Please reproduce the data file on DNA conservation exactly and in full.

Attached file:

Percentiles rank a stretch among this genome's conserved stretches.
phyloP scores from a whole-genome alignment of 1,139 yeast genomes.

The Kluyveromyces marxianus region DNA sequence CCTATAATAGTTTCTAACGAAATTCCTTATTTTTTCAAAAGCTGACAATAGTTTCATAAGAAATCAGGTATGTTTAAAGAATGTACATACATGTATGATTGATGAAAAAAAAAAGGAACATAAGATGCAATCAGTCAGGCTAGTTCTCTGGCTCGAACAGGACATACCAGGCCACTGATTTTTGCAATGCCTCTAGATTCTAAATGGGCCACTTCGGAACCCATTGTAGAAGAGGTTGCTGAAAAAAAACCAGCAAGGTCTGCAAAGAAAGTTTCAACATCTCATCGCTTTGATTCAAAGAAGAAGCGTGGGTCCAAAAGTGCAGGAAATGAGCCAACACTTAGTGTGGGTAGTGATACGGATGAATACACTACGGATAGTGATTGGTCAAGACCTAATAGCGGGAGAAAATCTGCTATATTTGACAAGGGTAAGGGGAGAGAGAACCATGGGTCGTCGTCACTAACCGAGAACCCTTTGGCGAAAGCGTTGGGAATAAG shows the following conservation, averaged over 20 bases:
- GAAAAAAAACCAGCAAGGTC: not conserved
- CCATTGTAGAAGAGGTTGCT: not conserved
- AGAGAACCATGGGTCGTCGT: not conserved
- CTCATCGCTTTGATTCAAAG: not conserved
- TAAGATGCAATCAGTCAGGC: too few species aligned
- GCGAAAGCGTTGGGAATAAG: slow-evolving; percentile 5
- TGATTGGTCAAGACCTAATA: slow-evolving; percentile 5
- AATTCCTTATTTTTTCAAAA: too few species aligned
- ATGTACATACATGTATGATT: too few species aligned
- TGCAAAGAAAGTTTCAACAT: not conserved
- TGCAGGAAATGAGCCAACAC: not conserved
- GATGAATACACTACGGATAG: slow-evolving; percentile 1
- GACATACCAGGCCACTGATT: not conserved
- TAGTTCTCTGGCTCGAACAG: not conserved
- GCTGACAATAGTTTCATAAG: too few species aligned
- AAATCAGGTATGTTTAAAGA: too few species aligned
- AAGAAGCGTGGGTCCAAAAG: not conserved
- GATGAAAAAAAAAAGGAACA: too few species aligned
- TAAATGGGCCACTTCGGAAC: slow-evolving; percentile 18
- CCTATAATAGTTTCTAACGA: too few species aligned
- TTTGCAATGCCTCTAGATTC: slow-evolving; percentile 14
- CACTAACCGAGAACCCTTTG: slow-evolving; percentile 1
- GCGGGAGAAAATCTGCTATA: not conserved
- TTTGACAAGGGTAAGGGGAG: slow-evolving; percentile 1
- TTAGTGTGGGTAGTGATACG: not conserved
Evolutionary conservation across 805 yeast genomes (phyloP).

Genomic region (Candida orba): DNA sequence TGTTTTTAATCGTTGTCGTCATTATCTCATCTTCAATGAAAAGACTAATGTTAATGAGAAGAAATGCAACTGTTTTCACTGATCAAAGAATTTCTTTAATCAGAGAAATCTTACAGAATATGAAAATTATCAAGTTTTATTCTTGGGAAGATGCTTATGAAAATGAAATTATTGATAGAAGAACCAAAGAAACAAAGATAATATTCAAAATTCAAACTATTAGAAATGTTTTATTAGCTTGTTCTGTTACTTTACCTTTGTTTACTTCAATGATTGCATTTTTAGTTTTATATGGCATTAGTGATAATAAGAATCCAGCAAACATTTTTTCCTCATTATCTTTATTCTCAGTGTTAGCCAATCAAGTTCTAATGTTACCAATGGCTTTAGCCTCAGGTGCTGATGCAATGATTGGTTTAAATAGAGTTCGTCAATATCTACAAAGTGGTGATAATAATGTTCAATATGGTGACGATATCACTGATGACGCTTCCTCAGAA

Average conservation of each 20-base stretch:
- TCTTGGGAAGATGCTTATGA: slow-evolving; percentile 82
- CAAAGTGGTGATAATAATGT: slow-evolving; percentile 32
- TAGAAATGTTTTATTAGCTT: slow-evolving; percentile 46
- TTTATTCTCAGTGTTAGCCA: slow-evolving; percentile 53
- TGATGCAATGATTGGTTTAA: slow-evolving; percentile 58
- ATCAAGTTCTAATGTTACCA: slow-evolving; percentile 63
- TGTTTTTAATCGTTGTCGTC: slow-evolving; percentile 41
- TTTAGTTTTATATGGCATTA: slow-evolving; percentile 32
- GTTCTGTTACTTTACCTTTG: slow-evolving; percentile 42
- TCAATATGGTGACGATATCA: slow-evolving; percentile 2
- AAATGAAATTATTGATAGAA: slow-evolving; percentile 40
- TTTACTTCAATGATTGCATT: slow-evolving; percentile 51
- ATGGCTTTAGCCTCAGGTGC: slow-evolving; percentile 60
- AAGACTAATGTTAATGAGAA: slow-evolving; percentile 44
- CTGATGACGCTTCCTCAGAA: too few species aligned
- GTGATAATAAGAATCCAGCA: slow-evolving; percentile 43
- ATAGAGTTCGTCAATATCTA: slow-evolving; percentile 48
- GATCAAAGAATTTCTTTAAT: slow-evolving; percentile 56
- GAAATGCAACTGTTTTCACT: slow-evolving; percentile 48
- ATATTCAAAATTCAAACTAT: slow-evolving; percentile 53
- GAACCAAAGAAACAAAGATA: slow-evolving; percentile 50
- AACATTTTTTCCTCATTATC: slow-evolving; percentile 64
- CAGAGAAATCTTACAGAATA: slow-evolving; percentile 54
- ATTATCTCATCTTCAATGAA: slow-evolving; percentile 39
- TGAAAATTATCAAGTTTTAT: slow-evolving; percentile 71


Percentiles rank a stretch among this genome's conserved stretches.
phyloP scores from a whole-genome alignment of 1,139 yeast genomes.

The Kluyveromyces marxianus region DNA sequence CCTATAATAGTTTCTAACGAAATTCCTTATTTTTTCAAAAGCTGACAATAGTTTCATAAGAAATCAGGTATGTTTAAAGAATGTACATACATGTATGATTGATGAAAAAAAAAAGGAACATAAGATGCAATCAGTCAGGCTAGTTCTCTGGCTCGAACAGGACATACCAGGCCACTGATTTTTGCAATGCCTCTAGATTCTAAATGGGCCACTTCGGAACCCATTGTAGAAGAGGTTGCTGAAAAAAAACCAGCAAGGTCTGCAAAGAAAGTTTCAACATCTCATCGCTTTGATTCAAAGAAGAAGCGTGGGTCCAAAAGTGCAGGAAATGAGCCAACACTTAGTGTGGGTAGTGATACGGATGAATACACTACGGATAGTGATTGGTCAAGACCTAATAGCGGGAGAAAATCTGCTATATTTGACAAGGGTAAGGGGAGAGAGAACCATGGGTCGTCGTCACTAACCGAGAACCCTTTGGCGAAAGCGTTGGGAATAAG shows the following conservation, averaged over 20 bases:
- GAAAAAAAACCAGCAAGGTC: not conserved
- CCATTGTAGAAGAGGTTGCT: not conserved
- AGAGAACCATGGGTCGTCGT: not conserved
- CTCATCGCTTTGATTCAAAG: not conserved
- TAAGATGCAATCAGTCAGGC: too few species aligned
- GCGAAAGCGTTGGGAATAAG: slow-evolving; percentile 5
- TGATTGGTCAAGACCTAATA: slow-evolving; percentile 5
- AATTCCTTATTTTTTCAAAA: too few species aligned
- ATGTACATACATGTATGATT: too few species aligned
- TGCAAAGAAAGTTTCAACAT: not conserved
- TGCAGGAAATGAGCCAACAC: not conserved
- GATGAATACACTACGGATAG: slow-evolving; percentile 1
- GACATACCAGGCCACTGATT: not conserved
- TAGTTCTCTGGCTCGAACAG: not conserved
- GCTGACAATAGTTTCATAAG: too few species aligned
- AAATCAGGTATGTTTAAAGA: too few species aligned
- AAGAAGCGTGGGTCCAAAAG: not conserved
- GATGAAAAAAAAAAGGAACA: too few species aligned
- TAAATGGGCCACTTCGGAAC: slow-evolving; percentile 18
- CCTATAATAGTTTCTAACGA: too few species aligned
- TTTGCAATGCCTCTAGATTC: slow-evolving; percentile 14
- CACTAACCGAGAACCCTTTG: slow-evolving; percentile 1
- GCGGGAGAAAATCTGCTATA: not conserved
- TTTGACAAGGGTAAGGGGAG: slow-evolving; percentile 1
- TTAGTGTGGGTAGTGATACG: not conserved
Evolutionary conservation across 805 yeast genomes (phyloP).

Genomic region (Candida orba): DNA sequence TGTTTTTAATCGTTGTCGTCATTATCTCATCTTCAATGAAAAGACTAATGTTAATGAGAAGAAATGCAACTGTTTTCACTGATCAAAGAATTTCTTTAATCAGAGAAATCTTACAGAATATGAAAATTATCAAGTTTTATTCTTGGGAAGATGCTTATGAAAATGAAATTATTGATAGAAGAACCAAAGAAACAAAGATAATATTCAAAATTCAAACTATTAGAAATGTTTTATTAGCTTGTTCTGTTACTTTACCTTTGTTTACTTCAATGATTGCATTTTTAGTTTTATATGGCATTAGTGATAATAAGAATCCAGCAAACATTTTTTCCTCATTATCTTTATTCTCAGTGTTAGCCAATCAAGTTCTAATGTTACCAATGGCTTTAGCCTCAGGTGCTGATGCAATGATTGGTTTAAATAGAGTTCGTCAATATCTACAAAGTGGTGATAATAATGTTCAATATGGTGACGATATCACTGATGACGCTTCCTCAGAA

Average conservation of each 20-base stretch:
- TCTTGGGAAGATGCTTATGA: slow-evolving; percentile 82
- CAAAGTGGTGATAATAATGT: slow-evolving; percentile 32
- TAGAAATGTTTTATTAGCTT: slow-evolving; percentile 46
- TTTATTCTCAGTGTTAGCCA: slow-evolving; percentile 53
- TGATGCAATGATTGGTTTAA: slow-evolving; percentile 58
- ATCAAGTTCTAATGTTACCA: slow-evolving; percentile 63
- TGTTTTTAATCGTTGTCGTC: slow-evolving; percentile 41
- TTTAGTTTTATATGGCATTA: slow-evolving; percentile 32
- GTTCTGTTACTTTACCTTTG: slow-evolving; percentile 42
- TCAATATGGTGACGATATCA: slow-evolving; percentile 2
- AAATGAAATTATTGATAGAA: slow-evolving; percentile 40
- TTTACTTCAATGATTGCATT: slow-evolving; percentile 51
- ATGGCTTTAGCCTCAGGTGC: slow-evolving; percentile 60
- AAGACTAATGTTAATGAGAA: slow-evolving; percentile 44
- CTGATGACGCTTCCTCAGAA: too few species aligned
- GTGATAATAAGAATCCAGCA: slow-evolving; percentile 43
- ATAGAGTTCGTCAATATCTA: slow-evolving; percentile 48
- GATCAAAGAATTTCTTTAAT: slow-evolving; percentile 56
- GAAATGCAACTGTTTTCACT: slow-evolving; percentile 48
- ATATTCAAAATTCAAACTAT: slow-evolving; percentile 53
- GAACCAAAGAAACAAAGATA: slow-evolving; percentile 50
- AACATTTTTTCCTCATTATC: slow-evolving; percentile 64
- CAGAGAAATCTTACAGAATA: slow-evolving; percentile 54
- ATTATCTCATCTTCAATGAA: slow-evolving; percentile 39
- TGAAAATTATCAAGTTTTAT: slow-evolving; percentile 71